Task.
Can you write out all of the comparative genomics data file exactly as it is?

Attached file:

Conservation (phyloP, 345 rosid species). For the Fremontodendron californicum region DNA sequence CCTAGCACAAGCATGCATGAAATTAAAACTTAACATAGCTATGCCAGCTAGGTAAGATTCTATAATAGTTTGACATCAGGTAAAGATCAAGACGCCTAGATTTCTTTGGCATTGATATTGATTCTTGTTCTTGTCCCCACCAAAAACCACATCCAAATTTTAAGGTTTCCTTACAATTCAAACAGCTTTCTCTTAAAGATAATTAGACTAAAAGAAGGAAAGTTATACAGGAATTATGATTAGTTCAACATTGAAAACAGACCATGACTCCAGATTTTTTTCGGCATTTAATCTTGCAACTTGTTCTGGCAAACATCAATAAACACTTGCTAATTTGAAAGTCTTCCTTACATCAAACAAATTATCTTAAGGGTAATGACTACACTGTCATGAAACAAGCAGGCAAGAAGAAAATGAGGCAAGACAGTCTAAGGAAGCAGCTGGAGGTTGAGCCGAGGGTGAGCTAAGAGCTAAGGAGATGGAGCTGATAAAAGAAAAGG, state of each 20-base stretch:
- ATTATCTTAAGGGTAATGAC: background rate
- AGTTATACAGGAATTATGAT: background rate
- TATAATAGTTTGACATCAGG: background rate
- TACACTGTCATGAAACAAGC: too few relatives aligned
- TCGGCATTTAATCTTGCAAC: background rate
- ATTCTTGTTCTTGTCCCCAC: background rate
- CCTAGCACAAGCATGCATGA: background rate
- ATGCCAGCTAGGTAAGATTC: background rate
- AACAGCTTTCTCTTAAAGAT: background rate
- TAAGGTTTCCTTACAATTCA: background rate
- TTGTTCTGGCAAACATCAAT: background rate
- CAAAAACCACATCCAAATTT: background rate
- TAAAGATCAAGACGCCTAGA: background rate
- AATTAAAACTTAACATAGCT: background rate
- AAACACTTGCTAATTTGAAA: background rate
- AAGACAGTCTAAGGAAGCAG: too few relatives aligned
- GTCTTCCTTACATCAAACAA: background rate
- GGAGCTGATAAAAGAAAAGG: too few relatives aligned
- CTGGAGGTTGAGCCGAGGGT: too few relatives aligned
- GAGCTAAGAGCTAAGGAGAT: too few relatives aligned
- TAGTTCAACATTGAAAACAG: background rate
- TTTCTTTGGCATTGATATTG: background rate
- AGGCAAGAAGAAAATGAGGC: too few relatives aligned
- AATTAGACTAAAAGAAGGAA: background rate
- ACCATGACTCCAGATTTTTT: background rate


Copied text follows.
Conservation (phyloP, 345 rosid species). For the Fremontodendron californicum region DNA sequence CCTAGCACAAGCATGCATGAAATTAAAACTTAACATAGCTATGCCAGCTAGGTAAGATTCTATAATAGTTTGACATCAGGTAAAGATCAAGACGCCTAGATTTCTTTGGCATTGATATTGATTCTTGTTCTTGTCCCCACCAAAAACCACATCCAAATTTTAAGGTTTCCTTACAATTCAAACAGCTTTCTCTTAAAGATAATTAGACTAAAAGAAGGAAAGTTATACAGGAATTATGATTAGTTCAACATTGAAAACAGACCATGACTCCAGATTTTTTTCGGCATTTAATCTTGCAACTTGTTCTGGCAAACATCAATAAACACTTGCTAATTTGAAAGTCTTCCTTACATCAAACAAATTATCTTAAGGGTAATGACTACACTGTCATGAAACAAGCAGGCAAGAAGAAAATGAGGCAAGACAGTCTAAGGAAGCAGCTGGAGGTTGAGCCGAGGGTGAGCTAAGAGCTAAGGAGATGGAGCTGATAAAAGAAAAGG, state of each 20-base stretch:
- ATTATCTTAAGGGTAATGAC: background rate
- AGTTATACAGGAATTATGAT: background rate
- TATAATAGTTTGACATCAGG: background rate
- TACACTGTCATGAAACAAGC: too few relatives aligned
- TCGGCATTTAATCTTGCAAC: background rate
- ATTCTTGTTCTTGTCCCCAC: background rate
- CCTAGCACAAGCATGCATGA: background rate
- ATGCCAGCTAGGTAAGATTC: background rate
- AACAGCTTTCTCTTAAAGAT: background rate
- TAAGGTTTCCTTACAATTCA: background rate
- TTGTTCTGGCAAACATCAAT: background rate
- CAAAAACCACATCCAAATTT: background rate
- TAAAGATCAAGACGCCTAGA: background rate
- AATTAAAACTTAACATAGCT: background rate
- AAACACTTGCTAATTTGAAA: background rate
- AAGACAGTCTAAGGAAGCAG: too few relatives aligned
- GTCTTCCTTACATCAAACAA: background rate
- GGAGCTGATAAAAGAAAAGG: too few relatives aligned
- CTGGAGGTTGAGCCGAGGGT: too few relatives aligned
- GAGCTAAGAGCTAAGGAGAT: too few relatives aligned
- TAGTTCAACATTGAAAACAG: background rate
- TTTCTTTGGCATTGATATTG: background rate
- AGGCAAGAAGAAAATGAGGC: too few relatives aligned
- AATTAGACTAAAAGAAGGAA: background rate
- ACCATGACTCCAGATTTTTT: background rate